Lawrence Weiner, Rows of Cabbage, 2007

Edition 2007

Cabbage is inexpensive and was therefore often used to feed prisoners in concentration camps. Here, cabbage could metonymically represent those who subsisted on it, i.e. the Jews. Thus Wiener's text tells of the extermination of the Jews during World War II: Whoever eats cabbage today will be buried tomorrow in rows, bleeding, in a mass grave. This interpretation could be suggested by the text sculpture's installation location. After all, Haus der Kunst, which opened in 1937, was the showpiece of Nazi art and cultural policy. The edition depicts the words of Weiner's text sculpture against the silhouette of Haus der Kunst as a silkscreen print on iron.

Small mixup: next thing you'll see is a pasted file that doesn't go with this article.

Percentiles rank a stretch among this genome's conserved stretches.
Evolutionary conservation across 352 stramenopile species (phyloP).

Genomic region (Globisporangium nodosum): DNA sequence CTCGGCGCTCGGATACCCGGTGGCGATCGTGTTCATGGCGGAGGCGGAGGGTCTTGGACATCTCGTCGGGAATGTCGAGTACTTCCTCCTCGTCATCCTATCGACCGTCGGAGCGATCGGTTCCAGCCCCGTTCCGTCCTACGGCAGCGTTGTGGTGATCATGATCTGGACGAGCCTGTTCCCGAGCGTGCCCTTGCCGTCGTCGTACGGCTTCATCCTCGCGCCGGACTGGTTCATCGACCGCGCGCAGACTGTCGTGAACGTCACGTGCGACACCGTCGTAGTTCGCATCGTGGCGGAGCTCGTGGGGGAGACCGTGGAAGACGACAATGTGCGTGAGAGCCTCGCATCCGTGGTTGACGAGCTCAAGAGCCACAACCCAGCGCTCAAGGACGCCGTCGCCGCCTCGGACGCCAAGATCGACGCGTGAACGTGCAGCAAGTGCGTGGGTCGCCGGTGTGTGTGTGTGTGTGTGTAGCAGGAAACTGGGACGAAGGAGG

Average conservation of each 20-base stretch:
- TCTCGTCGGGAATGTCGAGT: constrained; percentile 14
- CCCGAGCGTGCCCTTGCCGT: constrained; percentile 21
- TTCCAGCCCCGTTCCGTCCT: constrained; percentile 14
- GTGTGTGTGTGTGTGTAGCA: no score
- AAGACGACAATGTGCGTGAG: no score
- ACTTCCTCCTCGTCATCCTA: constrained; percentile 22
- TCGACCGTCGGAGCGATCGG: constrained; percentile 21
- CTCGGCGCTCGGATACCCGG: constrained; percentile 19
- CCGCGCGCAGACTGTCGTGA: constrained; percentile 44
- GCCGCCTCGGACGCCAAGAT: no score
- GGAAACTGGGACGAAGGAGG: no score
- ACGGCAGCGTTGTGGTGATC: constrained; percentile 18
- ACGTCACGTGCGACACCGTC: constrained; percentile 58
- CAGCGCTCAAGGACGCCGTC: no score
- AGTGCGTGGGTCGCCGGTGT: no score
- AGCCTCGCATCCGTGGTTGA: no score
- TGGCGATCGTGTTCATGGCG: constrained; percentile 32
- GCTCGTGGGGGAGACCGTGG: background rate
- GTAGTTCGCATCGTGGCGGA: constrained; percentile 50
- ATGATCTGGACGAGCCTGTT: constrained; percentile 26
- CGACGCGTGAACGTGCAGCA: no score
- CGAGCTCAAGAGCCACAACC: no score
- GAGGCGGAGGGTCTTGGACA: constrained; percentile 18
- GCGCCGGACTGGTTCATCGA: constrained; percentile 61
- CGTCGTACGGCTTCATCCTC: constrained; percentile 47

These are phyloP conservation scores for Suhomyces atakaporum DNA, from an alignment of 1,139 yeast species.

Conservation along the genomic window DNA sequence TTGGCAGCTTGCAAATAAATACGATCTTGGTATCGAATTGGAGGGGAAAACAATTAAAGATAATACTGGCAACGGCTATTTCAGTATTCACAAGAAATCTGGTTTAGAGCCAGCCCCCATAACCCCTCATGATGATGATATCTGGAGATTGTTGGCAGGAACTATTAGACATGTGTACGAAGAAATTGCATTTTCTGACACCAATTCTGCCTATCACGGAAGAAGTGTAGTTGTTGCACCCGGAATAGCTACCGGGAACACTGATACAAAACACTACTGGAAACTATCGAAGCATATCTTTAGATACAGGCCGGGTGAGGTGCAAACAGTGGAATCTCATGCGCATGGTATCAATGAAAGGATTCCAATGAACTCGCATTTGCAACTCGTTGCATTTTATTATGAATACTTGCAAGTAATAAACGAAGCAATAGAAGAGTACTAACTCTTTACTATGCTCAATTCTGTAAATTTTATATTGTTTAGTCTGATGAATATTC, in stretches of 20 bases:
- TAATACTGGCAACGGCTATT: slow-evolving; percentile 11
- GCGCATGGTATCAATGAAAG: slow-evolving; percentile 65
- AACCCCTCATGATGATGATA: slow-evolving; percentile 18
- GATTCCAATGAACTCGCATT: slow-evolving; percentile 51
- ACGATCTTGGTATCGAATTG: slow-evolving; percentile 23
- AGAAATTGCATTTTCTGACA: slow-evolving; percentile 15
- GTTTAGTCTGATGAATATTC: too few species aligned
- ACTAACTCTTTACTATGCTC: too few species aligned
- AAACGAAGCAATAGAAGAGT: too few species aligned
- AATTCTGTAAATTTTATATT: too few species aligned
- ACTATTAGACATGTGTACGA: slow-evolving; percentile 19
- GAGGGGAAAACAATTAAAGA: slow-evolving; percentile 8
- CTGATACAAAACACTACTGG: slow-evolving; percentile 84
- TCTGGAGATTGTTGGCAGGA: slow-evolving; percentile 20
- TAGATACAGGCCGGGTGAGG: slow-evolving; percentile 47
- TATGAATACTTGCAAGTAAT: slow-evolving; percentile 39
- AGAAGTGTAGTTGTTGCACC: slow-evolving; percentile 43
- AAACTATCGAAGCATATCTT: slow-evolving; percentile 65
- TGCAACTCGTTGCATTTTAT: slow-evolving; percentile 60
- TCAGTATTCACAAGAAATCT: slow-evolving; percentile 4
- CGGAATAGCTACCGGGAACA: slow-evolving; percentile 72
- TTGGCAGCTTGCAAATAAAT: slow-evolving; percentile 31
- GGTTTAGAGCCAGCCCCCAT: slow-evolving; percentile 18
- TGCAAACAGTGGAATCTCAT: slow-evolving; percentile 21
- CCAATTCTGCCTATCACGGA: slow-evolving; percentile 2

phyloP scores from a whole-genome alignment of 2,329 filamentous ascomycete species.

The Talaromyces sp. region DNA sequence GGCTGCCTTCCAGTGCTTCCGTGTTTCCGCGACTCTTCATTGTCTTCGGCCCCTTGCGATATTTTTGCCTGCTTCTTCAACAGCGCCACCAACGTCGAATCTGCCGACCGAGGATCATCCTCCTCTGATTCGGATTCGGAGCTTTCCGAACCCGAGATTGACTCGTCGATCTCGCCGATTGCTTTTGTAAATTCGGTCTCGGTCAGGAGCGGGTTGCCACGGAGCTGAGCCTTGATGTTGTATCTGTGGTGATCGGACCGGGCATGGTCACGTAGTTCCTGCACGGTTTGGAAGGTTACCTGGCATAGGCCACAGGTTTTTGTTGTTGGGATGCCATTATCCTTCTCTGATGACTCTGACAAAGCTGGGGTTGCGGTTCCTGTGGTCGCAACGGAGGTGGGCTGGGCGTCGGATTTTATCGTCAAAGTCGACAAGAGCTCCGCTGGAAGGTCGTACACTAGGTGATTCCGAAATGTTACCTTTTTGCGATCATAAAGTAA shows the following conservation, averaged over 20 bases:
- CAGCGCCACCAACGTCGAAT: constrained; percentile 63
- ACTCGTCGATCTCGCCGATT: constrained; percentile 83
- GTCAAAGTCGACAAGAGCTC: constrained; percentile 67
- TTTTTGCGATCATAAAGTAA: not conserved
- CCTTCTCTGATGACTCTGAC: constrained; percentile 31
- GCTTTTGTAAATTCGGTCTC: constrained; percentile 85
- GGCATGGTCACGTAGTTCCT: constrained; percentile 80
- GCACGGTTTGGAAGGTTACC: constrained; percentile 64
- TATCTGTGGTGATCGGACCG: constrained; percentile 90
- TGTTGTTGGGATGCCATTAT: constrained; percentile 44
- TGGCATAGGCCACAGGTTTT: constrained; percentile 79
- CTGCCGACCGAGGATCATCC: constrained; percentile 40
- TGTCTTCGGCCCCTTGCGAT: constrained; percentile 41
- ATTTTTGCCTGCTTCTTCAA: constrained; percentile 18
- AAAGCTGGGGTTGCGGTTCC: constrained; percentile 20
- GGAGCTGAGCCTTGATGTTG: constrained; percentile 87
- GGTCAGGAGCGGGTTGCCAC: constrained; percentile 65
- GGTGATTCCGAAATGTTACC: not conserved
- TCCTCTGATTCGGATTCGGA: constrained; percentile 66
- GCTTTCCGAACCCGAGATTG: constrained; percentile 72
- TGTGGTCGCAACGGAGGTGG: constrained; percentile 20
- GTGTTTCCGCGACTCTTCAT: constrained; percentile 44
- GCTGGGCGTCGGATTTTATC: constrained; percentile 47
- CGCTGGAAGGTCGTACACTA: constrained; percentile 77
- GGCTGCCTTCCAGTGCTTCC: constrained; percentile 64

We confronted Weiner with this interpretation, and asked him whether his Jewish background played a role in this work. His answer was neither yes nor no, but, rather, "perhaps".

Lawrence Weiner
Rows of Cabbage, 2007
Silkscreen on galvanized iron
19 x 50.7 x 12.5 cm
Signed and numbered
Edition of 100
€ 1.200  (including tax, shipping extra)

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